- How they exercise their voting rights and other rights that come with the shares;
- How they communicate with shareholders in their investee companies;
- How they handle conflicts of interest.
The policy of engagement must be publicly available on the company website.
Institutional investors and asset managers will also have to post information on their websites about their investment strategies,which must be consistent with the profile and duration of their liabilities, and contribute to the medium and long term performance of their assets. This information should be updated annually.
If proxy advisors are involved, they will also be subject to a code of conduct and will have to publish their voting recommendations for the annual general meetings of the previous 3 years, so that institutional investors choose their services with knowledge of their previous track record.
The Directive requires shareholders to approve their remuneration policy for their directors at least every 4 years, although member states have discretion to decide whether this opinion is binding or not.
The policy must be published immediately after the general meeting, and should contribute to the institution’s strategy, its interests and its long-term sustainability.
Furthermore, directors’ performance must be assessed using financial and non-financial criteria, including environmental, social and governance factors.
The complete description of directors’ remuneration may be outlined, if member states so decide, in a remuneration report, which should list all emoluments, monetary and in kind. The member states will ensure that this report is subject to an advisory vote at the next annual general meeting, explaining during the same how the vote has been taken into account. Once approved, it should be made available to the public on the company website, and should be free of charge for at least 10 years.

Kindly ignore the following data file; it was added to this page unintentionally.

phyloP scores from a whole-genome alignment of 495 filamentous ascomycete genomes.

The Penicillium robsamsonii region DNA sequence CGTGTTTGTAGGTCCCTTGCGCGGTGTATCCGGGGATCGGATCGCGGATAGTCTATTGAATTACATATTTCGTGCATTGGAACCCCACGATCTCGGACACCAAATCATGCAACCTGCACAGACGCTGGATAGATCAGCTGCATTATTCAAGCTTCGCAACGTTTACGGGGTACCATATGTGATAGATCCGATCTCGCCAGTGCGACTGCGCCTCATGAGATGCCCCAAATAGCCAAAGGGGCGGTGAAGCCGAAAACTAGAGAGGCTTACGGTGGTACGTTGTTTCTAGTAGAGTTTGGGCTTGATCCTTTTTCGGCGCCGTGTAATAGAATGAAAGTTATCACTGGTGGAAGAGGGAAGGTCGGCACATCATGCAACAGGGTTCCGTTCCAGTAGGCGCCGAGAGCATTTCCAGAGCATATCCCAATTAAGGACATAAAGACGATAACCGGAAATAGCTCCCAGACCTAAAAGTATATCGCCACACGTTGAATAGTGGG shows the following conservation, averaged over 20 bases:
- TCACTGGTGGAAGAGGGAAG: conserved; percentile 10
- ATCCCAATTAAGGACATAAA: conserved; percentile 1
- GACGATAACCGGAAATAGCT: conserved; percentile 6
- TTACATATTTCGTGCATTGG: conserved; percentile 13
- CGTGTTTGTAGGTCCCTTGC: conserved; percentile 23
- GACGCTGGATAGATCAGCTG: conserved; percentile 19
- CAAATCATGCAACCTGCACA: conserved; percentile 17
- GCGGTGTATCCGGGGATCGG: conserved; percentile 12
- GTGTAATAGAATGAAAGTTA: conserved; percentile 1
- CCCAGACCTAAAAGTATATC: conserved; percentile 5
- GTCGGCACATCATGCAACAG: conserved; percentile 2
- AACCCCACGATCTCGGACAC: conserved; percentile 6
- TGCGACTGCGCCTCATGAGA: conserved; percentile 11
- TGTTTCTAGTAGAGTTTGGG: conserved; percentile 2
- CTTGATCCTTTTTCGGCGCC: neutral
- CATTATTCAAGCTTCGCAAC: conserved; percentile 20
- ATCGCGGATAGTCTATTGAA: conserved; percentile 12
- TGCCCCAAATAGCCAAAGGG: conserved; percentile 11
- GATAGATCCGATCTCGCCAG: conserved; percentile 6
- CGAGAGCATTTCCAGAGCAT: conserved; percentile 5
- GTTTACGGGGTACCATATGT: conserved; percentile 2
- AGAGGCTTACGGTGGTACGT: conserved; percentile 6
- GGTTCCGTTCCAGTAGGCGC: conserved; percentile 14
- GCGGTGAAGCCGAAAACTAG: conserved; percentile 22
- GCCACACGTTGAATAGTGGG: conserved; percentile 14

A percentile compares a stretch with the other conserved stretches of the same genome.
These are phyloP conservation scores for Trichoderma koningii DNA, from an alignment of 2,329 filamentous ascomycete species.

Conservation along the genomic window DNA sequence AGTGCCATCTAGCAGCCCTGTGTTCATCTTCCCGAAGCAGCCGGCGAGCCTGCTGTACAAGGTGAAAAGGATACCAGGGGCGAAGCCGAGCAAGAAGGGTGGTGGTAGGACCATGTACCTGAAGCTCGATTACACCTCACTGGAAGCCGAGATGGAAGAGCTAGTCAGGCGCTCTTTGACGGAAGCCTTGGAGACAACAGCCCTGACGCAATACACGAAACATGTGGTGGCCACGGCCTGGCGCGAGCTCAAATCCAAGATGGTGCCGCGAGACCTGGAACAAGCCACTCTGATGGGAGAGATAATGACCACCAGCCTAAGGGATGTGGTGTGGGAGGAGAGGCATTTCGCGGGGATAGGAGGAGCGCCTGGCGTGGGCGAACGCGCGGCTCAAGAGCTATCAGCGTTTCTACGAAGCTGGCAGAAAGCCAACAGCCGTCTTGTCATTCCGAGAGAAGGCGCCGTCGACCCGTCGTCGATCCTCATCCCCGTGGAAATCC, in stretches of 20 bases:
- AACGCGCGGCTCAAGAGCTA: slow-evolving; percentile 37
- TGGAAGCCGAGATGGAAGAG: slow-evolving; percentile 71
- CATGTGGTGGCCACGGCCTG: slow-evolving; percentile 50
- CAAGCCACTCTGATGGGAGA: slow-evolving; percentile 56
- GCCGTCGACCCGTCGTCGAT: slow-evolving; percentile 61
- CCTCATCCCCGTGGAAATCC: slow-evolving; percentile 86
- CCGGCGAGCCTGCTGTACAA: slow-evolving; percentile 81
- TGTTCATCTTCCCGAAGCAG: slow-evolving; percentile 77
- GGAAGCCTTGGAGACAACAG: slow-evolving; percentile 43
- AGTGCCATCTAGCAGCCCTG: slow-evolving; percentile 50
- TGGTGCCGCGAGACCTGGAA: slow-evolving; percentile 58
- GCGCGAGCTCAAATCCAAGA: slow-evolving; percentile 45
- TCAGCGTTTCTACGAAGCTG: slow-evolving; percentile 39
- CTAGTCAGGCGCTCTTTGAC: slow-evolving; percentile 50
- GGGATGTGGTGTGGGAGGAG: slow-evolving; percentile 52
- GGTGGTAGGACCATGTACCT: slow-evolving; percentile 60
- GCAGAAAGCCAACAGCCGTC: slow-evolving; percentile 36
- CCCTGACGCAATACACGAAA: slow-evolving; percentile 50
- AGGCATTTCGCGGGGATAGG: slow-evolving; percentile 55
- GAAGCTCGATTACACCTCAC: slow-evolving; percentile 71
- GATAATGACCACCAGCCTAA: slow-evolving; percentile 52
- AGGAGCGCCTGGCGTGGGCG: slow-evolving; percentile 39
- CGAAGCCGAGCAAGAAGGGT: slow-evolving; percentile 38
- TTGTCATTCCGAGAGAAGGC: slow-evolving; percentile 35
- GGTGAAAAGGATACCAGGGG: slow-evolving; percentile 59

The member states must ensure when transposing the law that companies publicly disclose their related party transactions, including a minimum of information about the nature of the relationship, the parties involved and any other information deemed necessary. The disclosure may be accompanied by a report analysing whether the transaction is fair and reasonable from the point of view of the company and its shareholders, which must be drawn up by: i) an independent third party; ii) the institution’s board of directors or supervisory body, or iii) the audit or other committee, the majority of whose members must be independent.
These transactions will be submitted for the approval of shareholders or the company’s administrative or supervisory body.
Measures and sanctions
The Directive establishes penalties that are applicable in the event of non-compliance with the national provisions approved by virtue of the same, which should be effective, proportionate and dissuasive. Member states should communicate these to the European Commission within two years of the Directive coming into law, and also notify the Commission in the event of any subsequent modifications to the same.
Compliance and entry into law
Member states will have a maximum period of 2 years in which to transpose into their legislation the provisions of this new Directive, which came into effect 20 days after publication in the Official Journal of the European Union.
You may also be interested in:
- Non-financial reporting Directive (European Union)
- Amendment to the Transparency Law (Luxembourg)
- Corporate governance principles for listed companies (Holland)